There is a common misconception that being busy and being productive go hand-in-hand, that to “do more with less” and “give 110% effort”1 leads to a more rewarding and effective work lifestyle. However, for most employees, the opposite is actually closer to the truth. In fact, “almost 60% of employees report being [highly stressed]”2 by their work environment, often finding themselves bogged down by increasing workloads. Considering this growing trend, how can employees accomplish more than 8 hours of work in a single workday that is already full of meetings and other interruptions?
We explore four strategic options for boosting productivity using space management tools and techniques that are right at your fingertips.
1. Automate Redundant or Tedious Processes
Processes are put in place to offer a progress and productivity measure to ensure accountability. However, if an organization creates too many processes, employees can feel constrained from helping each other, or spend too much time on seemingly simple activities to avoid backlash from not following set processes. A great solution is to empower employees with more responsibility and to encourage face-to-face conversations. Providing clear vision for projects with a focus on the people, rather than the process.
2. Identify Business Weaknesses and Strengths
Taking the time to understand where your company could benefit from a continuous improvement perspective allows teams to focus on priorities rather than addressing all concerns or needs at once. This approach allows you to:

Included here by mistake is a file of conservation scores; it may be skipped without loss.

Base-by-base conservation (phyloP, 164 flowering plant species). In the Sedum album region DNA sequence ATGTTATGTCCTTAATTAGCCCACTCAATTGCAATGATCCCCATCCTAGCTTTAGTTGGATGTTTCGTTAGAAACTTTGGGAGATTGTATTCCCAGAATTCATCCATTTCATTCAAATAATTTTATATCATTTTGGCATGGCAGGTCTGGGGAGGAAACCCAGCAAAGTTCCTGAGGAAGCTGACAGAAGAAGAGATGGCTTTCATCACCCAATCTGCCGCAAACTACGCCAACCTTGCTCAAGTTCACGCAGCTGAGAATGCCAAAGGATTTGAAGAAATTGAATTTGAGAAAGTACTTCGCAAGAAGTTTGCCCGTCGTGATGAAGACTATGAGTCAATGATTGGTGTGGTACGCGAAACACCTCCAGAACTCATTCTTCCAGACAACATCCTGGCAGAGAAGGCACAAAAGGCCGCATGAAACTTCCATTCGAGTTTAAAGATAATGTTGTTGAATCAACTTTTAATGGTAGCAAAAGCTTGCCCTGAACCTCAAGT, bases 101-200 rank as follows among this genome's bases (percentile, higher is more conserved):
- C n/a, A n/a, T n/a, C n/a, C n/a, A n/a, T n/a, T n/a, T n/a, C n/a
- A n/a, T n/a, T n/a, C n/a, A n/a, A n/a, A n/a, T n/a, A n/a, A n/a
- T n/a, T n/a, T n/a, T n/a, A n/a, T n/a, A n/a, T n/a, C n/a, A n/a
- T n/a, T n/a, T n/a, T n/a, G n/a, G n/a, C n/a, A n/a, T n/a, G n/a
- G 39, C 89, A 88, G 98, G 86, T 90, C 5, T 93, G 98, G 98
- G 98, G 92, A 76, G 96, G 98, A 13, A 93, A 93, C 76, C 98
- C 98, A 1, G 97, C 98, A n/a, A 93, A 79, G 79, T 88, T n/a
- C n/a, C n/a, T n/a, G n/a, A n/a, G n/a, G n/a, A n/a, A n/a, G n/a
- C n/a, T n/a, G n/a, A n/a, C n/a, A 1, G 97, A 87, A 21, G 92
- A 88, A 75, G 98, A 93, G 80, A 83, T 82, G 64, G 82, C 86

- Understand how your business operates best
- Create a formal feedback system for employees to share thoughts or areas where they would like to see changes
- Determine a set of measurable business goals
Tracking and sharing goals with the larger organization can help to ensure that productivity and improvement are ongoing activities where the company is making a strong investment.
3. Limit Disruptions
Distractions happen “64% more often in an open office.” With office designs trending toward a modern, open layout, we can expect to see an increase in disruptions. Leaders should help to create a distraction-free, pro-focus environment by encouraging employees to either work from home, or to find a quiet space and time each day to hunker down and focus on their most important tasks. Providing noise-cancelling headphones, offering music streaming services, and supporting the concept of only answering emails during certain times each day contributes to a productive work environment.
4. Add Flexible Workspaces
Flexible workspaces allow employees to choose to work alone on a heads-down project, or collaborate with their colleagues in a more open environment. Repurposing existing conference rooms or breakrooms gives employees flexible spaces to meet in groups for meetings or brainstorming sessions, while designating spaces for some dedicated quiet time. These flexible spaces allow companies to take advantage of the space they have, repurposing when necessary without any additional spend.
Organizational leaders have the power to improve employee productivity, reduce the risk of costly errors, and provide the proper insight to help employees work smarter. Optimization of office space through flexible floor plans and scheduling technology gives employees the ability to work the way they prefer, and helps organizations increase employee-to-desk ratio, reducing real estate and operational costs.